Jilted by FSU, chiropractic fund tries USF
USF says the $1.7-million only creates a research position, not a college as was planned at FSU.
By SHANNON COLAVECCHIO-VAN SICKLER
Published June 21, 2006
TAMPA — A $1.7-million donation that sparked a controversial push for a chiropractic college at Florida State University was quietly shifted to the University of South Florida to finance an endowed position in “chiropractic biomechanical research.”
USF Health officials say the Lincoln College Endowed Chair, recently advertised in the Chronicle of Higher Education and The American Chiropractor journal, is simply part of their increasing emphasis on sports medicine and physical therapy.
“The focus of this is research,” said Dr. William “Sandy” Quillen, director of the USF College of Medicine’s school of physical therapy. “This is not about creating a school or curriculum or offering any type of other services.’’
But the position is funded with the same money that the Lincoln College Education and Research Fund and the Florida Chiropractic Foundation gave FSU in 1996 for an endowed chair in chiropractic and biomechanical research.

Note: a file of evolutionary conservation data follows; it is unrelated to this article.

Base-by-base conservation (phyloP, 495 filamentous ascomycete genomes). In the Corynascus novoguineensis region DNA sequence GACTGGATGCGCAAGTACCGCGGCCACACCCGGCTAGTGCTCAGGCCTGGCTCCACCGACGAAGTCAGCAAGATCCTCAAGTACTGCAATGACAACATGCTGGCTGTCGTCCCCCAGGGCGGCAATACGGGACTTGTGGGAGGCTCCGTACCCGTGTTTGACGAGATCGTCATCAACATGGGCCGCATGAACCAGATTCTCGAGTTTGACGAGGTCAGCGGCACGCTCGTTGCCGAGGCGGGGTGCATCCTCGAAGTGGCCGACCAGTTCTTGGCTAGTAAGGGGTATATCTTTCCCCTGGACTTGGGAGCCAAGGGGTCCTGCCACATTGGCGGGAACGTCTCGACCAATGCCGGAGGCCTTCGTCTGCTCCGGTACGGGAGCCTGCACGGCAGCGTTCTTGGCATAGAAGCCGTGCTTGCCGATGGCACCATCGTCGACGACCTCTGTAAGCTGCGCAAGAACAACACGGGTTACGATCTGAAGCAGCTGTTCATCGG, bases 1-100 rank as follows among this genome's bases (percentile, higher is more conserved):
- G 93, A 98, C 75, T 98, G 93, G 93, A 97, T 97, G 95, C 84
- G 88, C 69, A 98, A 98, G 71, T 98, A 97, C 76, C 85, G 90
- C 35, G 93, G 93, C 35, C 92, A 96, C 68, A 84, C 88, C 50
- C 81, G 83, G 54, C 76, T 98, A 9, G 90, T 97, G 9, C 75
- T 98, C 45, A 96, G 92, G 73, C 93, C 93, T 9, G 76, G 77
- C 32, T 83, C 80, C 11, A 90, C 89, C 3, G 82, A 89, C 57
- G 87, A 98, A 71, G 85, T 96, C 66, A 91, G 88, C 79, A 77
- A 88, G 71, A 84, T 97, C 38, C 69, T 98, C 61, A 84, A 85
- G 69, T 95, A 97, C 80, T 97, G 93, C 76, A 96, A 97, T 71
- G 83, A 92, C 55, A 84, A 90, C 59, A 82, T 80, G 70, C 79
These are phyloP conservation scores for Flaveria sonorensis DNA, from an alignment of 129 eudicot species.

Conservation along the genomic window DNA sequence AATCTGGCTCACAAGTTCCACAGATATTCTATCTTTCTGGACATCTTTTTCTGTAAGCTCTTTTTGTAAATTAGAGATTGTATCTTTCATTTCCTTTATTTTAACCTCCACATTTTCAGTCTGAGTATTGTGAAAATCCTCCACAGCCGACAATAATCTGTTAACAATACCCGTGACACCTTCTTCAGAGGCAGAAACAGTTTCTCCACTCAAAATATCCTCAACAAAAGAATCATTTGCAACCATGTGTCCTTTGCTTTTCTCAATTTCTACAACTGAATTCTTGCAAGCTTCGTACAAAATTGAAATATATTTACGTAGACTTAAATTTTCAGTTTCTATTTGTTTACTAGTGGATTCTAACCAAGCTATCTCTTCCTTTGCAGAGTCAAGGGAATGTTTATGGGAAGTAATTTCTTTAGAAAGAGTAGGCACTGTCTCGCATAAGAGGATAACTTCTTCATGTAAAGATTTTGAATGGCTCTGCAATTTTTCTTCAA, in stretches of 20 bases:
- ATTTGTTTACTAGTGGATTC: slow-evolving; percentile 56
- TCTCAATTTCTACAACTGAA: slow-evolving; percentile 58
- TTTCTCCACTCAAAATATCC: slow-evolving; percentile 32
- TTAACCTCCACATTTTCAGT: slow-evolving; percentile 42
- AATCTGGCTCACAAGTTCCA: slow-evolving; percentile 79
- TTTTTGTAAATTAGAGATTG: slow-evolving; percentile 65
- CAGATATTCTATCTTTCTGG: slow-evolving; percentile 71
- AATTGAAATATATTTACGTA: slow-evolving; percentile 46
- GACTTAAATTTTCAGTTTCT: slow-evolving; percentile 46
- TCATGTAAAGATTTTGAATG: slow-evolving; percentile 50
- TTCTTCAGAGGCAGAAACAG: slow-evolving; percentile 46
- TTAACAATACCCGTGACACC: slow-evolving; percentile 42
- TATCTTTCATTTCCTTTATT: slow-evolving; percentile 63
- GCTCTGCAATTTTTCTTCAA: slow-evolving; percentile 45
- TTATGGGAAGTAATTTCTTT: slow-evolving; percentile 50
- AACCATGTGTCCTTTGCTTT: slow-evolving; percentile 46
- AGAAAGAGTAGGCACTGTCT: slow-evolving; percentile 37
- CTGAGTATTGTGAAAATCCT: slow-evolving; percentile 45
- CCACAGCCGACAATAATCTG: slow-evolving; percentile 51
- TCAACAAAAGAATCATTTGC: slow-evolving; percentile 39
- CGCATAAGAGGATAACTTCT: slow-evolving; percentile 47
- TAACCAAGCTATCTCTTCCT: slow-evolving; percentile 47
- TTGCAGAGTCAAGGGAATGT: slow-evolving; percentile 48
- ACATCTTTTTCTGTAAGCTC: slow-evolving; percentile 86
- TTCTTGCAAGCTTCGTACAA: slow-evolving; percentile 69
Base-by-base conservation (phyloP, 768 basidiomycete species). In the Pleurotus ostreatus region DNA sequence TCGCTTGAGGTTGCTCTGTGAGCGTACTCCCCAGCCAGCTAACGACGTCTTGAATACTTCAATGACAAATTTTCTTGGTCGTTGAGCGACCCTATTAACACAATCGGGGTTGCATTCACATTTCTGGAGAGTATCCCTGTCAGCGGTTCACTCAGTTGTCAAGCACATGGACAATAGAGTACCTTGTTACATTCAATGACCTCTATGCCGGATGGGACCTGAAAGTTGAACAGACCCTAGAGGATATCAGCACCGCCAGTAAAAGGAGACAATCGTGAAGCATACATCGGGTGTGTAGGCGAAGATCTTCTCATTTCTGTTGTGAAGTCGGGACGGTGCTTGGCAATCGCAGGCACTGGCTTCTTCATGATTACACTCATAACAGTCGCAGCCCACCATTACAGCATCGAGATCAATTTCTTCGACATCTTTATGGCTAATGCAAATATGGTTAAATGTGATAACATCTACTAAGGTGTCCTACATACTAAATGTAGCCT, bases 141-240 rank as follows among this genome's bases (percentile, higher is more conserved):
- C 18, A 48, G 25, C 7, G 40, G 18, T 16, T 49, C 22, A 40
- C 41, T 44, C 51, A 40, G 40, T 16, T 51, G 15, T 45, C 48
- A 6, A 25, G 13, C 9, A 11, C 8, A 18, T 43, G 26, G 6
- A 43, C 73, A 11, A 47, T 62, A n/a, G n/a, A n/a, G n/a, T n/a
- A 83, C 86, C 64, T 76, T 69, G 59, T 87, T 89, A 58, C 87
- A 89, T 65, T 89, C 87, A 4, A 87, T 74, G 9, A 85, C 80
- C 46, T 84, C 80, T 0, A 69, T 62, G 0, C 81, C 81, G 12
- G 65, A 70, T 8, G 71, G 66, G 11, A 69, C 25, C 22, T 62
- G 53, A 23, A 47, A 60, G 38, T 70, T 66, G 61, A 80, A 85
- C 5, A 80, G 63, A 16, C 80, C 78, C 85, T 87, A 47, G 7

FSU returned the donation last year after its proposal to house the nation’s first chiropractic college sparked an uproar from faculty who questioned the validity of chiropractic care. The board that oversees the state university system finally killed the project, calling it an unnecessary financial drain.
USF Health got the $1.7-million donation early this year, Quillen said.
Republican State Sen. Dennis Jones of Treasure Island, a Lincoln Chiropractic College graduate who fought for the FSU chiropractic school, said the groups donated to USF because “we would much rather have the chair at a larger university where we felt there would be better opportunities for the future.”
Jones is on the 10-member search committee that will help choose the research leader. Other members include USF Health officials and faculty doctors and Dr. Kenneth Padgett, past president of the American Chiropractic Association.
“USF has a 30-year-old medical school and a nursing school,” said Jones. “It’s located in Tampa Bay, a great place to live. It’s an ideal place for a research chair to be.
“This doesn’t have anything to do with a chiropractic school.”
USF’s position carries a similar name to the one established a decade ago at FSU, which was called the Lincoln Chiropractic College Eminent Scholar Chair in Biomechanics.
In the recent Chronicle ad, USF states that the person chosen will launch a “core research program for USF’s initiative in athletic safety. ... The goal is to build an inter-professional program that links sports medicine, chiropractic and physical therapy with orthopedics and neurosurgery.”
Candidates must be Ph.Ds with a track record in federal research and doctoral degrees in chiropractic care.